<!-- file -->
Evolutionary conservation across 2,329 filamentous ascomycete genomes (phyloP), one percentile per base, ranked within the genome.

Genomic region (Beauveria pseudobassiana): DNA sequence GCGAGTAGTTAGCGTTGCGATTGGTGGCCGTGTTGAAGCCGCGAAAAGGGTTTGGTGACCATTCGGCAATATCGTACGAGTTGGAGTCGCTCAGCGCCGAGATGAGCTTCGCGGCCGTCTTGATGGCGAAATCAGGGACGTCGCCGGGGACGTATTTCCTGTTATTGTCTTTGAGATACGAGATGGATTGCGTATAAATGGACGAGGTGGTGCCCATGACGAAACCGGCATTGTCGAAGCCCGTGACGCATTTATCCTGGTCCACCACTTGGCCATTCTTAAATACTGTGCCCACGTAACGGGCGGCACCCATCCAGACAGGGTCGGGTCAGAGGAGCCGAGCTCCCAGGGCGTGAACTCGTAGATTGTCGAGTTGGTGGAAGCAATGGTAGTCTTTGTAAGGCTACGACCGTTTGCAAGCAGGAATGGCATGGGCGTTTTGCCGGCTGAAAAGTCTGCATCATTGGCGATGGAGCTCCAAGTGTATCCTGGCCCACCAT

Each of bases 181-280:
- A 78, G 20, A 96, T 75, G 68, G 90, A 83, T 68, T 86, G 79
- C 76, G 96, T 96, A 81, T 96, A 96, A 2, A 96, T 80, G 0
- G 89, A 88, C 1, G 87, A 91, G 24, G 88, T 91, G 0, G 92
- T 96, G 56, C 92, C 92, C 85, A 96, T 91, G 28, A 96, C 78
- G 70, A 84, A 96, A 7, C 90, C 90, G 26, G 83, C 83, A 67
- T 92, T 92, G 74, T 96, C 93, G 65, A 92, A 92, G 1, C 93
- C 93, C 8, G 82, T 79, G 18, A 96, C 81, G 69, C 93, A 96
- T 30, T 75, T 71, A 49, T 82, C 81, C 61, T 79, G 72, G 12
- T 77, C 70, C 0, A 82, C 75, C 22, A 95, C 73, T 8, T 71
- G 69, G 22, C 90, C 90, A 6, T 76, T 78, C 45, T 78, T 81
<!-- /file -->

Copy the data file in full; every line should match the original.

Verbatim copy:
Evolutionary conservation across 2,329 filamentous ascomycete genomes (phyloP), one percentile per base, ranked within the genome.

Genomic region (Beauveria pseudobassiana): DNA sequence GCGAGTAGTTAGCGTTGCGATTGGTGGCCGTGTTGAAGCCGCGAAAAGGGTTTGGTGACCATTCGGCAATATCGTACGAGTTGGAGTCGCTCAGCGCCGAGATGAGCTTCGCGGCCGTCTTGATGGCGAAATCAGGGACGTCGCCGGGGACGTATTTCCTGTTATTGTCTTTGAGATACGAGATGGATTGCGTATAAATGGACGAGGTGGTGCCCATGACGAAACCGGCATTGTCGAAGCCCGTGACGCATTTATCCTGGTCCACCACTTGGCCATTCTTAAATACTGTGCCCACGTAACGGGCGGCACCCATCCAGACAGGGTCGGGTCAGAGGAGCCGAGCTCCCAGGGCGTGAACTCGTAGATTGTCGAGTTGGTGGAAGCAATGGTAGTCTTTGTAAGGCTACGACCGTTTGCAAGCAGGAATGGCATGGGCGTTTTGCCGGCTGAAAAGTCTGCATCATTGGCGATGGAGCTCCAAGTGTATCCTGGCCCACCAT

Each of bases 181-280:
- A 78, G 20, A 96, T 75, G 68, G 90, A 83, T 68, T 86, G 79
- C 76, G 96, T 96, A 81, T 96, A 96, A 2, A 96, T 80, G 0
- G 89, A 88, C 1, G 87, A 91, G 24, G 88, T 91, G 0, G 92
- T 96, G 56, C 92, C 92, C 85, A 96, T 91, G 28, A 96, C 78
- G 70, A 84, A 96, A 7, C 90, C 90, G 26, G 83, C 83, A 67
- T 92, T 92, G 74, T 96, C 93, G 65, A 92, A 92, G 1, C 93
- C 93, C 8, G 82, T 79, G 18, A 96, C 81, G 69, C 93, A 96
- T 30, T 75, T 71, A 49, T 82, C 81, C 61, T 79, G 72, G 12
- T 77, C 70, C 0, A 82, C 75, C 22, A 95, C 73, T 8, T 71
- G 69, G 22, C 90, C 90, A 6, T 76, T 78, C 45, T 78, T 81